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  • where / UK
  • what / DJ, Producer, Tech
  • likes / Dancehall, Hip Hop, Ragga, Reggae, Roots
Wayne Bennet

Wayne 'Lotek' Bennett is the ultimate studio nut. He left school as soon as he could and trained and began working at Rollover in London, where he quickly found himself working in sessions by everyone from Leftfield to Peter Andre. But his first love was hip hop and,he soon found himself inducted into the ranks of North London's most notorious rap collective. With them, he released tapes and records, organised parties and played his part in keeping hip hop in the UK going in the midst of a drought. He came to the attention of Roots Manuva, who asked him to contribute a couple of tracks to what would become his debut album, "Brand New Second Hand". The musical relationship grew and, as well as contributing two of the standouts on Manuva's follow-up, "Run Come Save Me," Wayne was asked to act as Musical Director for the Roots Manuva live show. It was while dealing with this that Bennett became certain he was ready to step out on his own and began piecing together the band which would become Lotek HiFi.

Wayne Paul

His first recruit was Earl J. Still only 19, Jordan Bailey is the son of Jamaican dancehall legend Jack Radics. Radics, best known over here for his involvement with Chaka Demus & Pliers' hit "Twist & Shout," has a huge reputation in Jamaica, where he has been a major player for the best part of twenty five years. However, he lived in London in the early eighties and it was here that his son was born. Earl J certainly knows how to draw upon this legacy, rhyming with consummate ease and style at any speed and on any rhythm and adding a hip hop head's love of content to the toaster's flavour.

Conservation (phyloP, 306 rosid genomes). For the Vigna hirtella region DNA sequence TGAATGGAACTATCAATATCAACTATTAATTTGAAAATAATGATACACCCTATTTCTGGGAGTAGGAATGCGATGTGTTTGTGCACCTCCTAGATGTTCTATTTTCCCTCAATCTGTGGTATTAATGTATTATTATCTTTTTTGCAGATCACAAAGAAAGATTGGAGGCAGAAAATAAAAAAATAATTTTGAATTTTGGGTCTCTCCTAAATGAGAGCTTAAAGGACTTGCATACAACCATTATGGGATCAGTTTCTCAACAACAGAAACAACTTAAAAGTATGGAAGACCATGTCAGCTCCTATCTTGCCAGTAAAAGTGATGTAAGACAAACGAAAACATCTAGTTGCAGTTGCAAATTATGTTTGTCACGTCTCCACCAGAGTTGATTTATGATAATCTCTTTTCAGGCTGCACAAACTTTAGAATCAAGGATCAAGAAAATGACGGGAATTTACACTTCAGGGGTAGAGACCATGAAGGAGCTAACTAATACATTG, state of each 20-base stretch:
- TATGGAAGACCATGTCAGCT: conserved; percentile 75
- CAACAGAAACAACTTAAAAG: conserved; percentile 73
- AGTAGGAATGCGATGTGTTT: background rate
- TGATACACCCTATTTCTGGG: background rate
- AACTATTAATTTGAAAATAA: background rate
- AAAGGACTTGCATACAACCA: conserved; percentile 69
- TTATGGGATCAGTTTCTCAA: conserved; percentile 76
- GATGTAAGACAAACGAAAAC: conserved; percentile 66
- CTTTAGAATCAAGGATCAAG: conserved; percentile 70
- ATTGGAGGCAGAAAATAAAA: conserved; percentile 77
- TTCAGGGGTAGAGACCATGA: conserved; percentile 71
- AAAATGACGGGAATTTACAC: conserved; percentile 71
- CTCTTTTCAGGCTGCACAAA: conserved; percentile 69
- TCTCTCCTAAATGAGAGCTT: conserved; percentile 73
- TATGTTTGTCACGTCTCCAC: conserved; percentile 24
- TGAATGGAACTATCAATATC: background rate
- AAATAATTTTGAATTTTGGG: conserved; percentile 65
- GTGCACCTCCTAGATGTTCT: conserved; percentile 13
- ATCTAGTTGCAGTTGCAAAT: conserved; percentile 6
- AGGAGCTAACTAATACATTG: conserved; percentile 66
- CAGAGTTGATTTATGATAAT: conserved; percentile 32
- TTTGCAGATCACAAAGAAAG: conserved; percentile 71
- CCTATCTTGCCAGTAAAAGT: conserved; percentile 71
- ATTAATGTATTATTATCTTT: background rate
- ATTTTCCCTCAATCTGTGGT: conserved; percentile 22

Next came Wayne Paul, sometime black cockney football casual, raver and possessor of one of the finest reggae/street-soul singing voices this country has ever produced. Wayne Paul made a reputation for himself in the mid-nineties with his "Take The Train" release on Sound Of Money, which was played by the likes of Trevor Nelson, Jazzie B and Willber Wilberforce and eventually ended up on the first Fat City "Mystic Brew" compilation. Unfortunately for Paul, his personal life descended into a degree of chaos just as his professional life was about to take off. His triumphant return came on Roots Manuva's "Revolution 5" (from "Dub Come Save Me") and, as a central strand of the Lotek HiFi sound, he is determined to make up for lost time...

The last member to join the group was Aurelius. Possessor of one of the most remarkable voices you're likely to come across, deeper than a coal mine, Aurelius is also a proficient clarinet player (check him on "Ah U Dat"). He also typifies something about young MCs from in and around the capital. As well as knowing his hip hop he actually made his reputation MCing live first at drum & bass events and later at uk garage nights. All of which gives him a flexibility and open outlook which should be the envy of the narrow-minded.

Lets try and get them out here!!!!!!